Syria Criticizes US ‘Dual Policy’ on Militants

Syria’s foreign minister has accused the United States of having a “dual policy” on anti-government militants in his country by fighting some and supporting others.

Addressing the U.N. General Assembly, Walid al-Moualem said his government stands with the international effort to combat the Islamic State group.  

But referring to anti-government groups seen as moderate by Washington, he said backing them creates what he called “fertile ground” for the continued growth of extremism in the region.

Now in its fourth year of a deadly civil war, Syria is one of two fronts where a U.S.-led coalition is bombing extremist militants in an effort to push them back.

Kurdish local militias in northern Syria continued to clash with Islamic State forces on Monday, defending the town of Kobane, also known as Ain al-Arab, near the Turkish border.

The fighting has created an exodus of Syrian Kurds into Turkey, which has strengthened its military presence on the border.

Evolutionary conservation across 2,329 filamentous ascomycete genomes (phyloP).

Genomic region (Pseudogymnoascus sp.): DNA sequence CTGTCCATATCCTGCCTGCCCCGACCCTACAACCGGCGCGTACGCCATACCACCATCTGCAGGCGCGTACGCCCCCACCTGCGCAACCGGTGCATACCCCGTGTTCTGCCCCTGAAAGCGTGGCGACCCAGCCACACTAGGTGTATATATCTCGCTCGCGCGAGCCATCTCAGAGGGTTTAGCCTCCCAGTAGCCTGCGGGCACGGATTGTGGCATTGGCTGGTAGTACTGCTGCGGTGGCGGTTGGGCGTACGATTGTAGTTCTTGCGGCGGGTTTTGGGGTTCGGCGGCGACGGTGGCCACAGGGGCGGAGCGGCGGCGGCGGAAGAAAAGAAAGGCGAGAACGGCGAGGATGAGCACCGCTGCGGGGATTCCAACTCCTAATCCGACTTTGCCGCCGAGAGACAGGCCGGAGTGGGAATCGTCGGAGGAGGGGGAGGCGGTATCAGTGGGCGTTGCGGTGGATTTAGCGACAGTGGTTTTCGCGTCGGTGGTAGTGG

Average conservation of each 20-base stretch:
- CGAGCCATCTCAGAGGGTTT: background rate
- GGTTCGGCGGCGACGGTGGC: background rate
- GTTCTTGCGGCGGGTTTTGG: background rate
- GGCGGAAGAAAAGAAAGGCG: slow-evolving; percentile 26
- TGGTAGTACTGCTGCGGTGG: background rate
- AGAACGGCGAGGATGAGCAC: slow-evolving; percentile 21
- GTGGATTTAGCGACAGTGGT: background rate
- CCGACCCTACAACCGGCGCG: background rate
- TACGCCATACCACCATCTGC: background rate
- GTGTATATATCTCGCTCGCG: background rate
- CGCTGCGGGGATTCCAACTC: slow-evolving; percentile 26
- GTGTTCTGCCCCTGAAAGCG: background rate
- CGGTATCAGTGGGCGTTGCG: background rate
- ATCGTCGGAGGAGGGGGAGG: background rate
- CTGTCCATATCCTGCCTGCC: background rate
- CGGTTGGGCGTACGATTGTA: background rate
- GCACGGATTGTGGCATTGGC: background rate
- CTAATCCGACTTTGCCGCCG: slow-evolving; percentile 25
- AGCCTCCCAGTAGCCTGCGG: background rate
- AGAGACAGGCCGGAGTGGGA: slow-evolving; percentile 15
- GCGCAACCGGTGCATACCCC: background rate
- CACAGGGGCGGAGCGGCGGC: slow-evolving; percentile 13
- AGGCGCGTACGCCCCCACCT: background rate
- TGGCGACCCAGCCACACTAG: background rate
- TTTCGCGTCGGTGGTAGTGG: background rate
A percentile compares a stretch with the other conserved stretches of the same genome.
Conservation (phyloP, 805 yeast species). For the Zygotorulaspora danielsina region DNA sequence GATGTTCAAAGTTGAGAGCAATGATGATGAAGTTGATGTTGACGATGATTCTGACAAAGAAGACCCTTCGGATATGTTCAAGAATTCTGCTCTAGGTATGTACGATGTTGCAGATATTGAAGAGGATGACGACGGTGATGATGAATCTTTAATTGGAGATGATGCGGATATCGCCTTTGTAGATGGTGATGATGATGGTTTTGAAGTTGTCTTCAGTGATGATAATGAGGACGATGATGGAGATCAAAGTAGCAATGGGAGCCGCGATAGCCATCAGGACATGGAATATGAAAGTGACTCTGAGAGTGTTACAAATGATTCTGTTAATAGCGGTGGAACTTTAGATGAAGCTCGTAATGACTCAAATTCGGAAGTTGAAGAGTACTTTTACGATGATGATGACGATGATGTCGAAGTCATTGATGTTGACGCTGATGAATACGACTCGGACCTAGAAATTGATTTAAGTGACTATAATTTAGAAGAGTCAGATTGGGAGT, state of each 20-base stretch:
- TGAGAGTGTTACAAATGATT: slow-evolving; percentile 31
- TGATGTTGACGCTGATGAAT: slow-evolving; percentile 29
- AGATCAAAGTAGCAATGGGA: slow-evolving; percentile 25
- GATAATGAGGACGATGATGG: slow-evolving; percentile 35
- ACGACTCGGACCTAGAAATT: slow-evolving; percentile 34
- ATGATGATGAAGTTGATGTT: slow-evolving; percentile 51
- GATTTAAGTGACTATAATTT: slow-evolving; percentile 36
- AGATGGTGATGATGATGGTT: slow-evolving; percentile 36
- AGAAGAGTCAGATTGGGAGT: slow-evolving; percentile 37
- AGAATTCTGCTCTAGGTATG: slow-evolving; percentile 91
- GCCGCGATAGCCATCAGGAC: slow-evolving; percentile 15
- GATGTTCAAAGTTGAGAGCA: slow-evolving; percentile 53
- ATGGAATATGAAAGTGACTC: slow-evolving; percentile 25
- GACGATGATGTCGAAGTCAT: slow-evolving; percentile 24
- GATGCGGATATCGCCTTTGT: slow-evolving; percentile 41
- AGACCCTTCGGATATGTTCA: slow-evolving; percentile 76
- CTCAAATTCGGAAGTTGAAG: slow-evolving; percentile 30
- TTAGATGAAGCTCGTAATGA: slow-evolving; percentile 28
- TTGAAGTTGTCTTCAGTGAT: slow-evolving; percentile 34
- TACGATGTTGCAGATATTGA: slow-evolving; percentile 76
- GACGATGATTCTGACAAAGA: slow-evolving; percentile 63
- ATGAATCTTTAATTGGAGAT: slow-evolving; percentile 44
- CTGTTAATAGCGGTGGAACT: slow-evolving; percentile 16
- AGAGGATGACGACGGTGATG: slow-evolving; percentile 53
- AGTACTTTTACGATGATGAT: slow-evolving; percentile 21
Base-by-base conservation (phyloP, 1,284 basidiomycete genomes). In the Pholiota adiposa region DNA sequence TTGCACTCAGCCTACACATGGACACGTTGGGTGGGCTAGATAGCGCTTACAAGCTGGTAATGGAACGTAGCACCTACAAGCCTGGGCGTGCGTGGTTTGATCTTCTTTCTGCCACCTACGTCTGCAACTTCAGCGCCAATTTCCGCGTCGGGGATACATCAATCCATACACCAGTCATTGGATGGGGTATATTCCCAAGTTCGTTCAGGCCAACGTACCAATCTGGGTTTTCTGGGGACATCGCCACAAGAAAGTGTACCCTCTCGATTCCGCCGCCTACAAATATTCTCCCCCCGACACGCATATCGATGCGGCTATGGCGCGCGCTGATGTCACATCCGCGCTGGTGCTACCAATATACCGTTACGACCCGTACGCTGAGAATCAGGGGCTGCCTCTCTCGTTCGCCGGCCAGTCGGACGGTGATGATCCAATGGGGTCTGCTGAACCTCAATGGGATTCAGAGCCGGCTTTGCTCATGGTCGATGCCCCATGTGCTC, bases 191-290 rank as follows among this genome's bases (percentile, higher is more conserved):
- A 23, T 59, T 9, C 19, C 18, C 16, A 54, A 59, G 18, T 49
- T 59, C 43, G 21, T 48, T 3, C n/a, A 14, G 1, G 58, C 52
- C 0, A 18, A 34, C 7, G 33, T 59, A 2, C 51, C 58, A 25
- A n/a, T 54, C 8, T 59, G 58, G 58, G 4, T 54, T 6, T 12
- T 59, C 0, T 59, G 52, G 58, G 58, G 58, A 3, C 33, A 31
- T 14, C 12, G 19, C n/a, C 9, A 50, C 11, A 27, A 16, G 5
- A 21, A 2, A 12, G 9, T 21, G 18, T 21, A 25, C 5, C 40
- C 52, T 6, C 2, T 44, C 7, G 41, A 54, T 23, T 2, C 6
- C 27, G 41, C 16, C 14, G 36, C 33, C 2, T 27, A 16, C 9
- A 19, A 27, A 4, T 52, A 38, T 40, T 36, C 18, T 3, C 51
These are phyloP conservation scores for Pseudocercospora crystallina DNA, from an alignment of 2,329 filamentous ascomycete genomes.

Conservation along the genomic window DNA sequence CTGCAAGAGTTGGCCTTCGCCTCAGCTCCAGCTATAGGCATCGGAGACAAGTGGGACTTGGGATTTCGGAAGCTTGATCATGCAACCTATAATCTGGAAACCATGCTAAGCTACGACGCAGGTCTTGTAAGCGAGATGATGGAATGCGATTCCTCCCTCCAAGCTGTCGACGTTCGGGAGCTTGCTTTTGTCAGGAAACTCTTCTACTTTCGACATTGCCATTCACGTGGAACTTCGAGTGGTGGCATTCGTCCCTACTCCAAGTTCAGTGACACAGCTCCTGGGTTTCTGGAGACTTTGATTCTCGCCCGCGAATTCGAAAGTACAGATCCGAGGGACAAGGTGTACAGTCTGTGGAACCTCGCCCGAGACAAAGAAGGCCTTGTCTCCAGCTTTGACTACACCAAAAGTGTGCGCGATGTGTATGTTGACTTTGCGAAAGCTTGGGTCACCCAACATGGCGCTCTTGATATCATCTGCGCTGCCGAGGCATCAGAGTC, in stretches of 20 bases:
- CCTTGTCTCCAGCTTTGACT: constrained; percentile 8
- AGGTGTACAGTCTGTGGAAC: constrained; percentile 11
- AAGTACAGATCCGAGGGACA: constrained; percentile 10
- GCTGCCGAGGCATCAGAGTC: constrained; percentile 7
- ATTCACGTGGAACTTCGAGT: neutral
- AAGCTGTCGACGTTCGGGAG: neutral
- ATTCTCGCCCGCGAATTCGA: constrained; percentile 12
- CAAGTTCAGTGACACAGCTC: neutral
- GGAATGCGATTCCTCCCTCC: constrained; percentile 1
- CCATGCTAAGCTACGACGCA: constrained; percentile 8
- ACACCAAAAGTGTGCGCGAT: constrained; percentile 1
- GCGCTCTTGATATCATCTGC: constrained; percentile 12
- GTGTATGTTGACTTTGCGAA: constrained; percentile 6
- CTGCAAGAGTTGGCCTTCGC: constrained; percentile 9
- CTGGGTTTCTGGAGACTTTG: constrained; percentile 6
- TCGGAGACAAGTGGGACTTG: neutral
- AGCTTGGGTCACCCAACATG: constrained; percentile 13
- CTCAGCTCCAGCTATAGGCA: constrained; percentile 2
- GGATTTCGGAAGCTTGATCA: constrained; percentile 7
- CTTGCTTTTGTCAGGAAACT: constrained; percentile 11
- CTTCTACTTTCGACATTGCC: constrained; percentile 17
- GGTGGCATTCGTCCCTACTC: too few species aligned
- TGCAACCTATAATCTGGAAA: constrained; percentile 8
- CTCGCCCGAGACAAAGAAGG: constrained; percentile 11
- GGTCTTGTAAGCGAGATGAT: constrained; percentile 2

The U.S. Central Command said Sunday and Monday’s strikes in Syria hit targets near Aleppo, near Raqqa, near Manbij and in Deir el Zour. The strikes hit Islamic State vehicles, an anti-aircraft artillery transport, two compounds, a training camp and a grain storage facility. The United Arab Emirates and Jordan participated in the latest round of coalition attacks.

In Iraq, the U.S. military said three airstrikes hit IS vehicles near Kirkuk, Sinjar and elsewhere in the country’s northwest.

U.S. President Barack Obama says the United States “underestimated” the rise of Islamic State and other Syrian-based militants, and “overestimated” Iraq’s ability to fight them.

Obama told CBS television’s 60 Minutes Sunday it is a myth that if the United States had armed the moderate Syrian rebels two years ago, as some in Washington urged, Syria would be fine today.

The president blamed the situation in Iraq, in part, on former prime minister Nouri al-Maliki. Obama said the prime minister squandered an opportunity to unify the country and showed more interest in consolidating Shi’ite support than forming a unity government with the Sunnis and Kurds.

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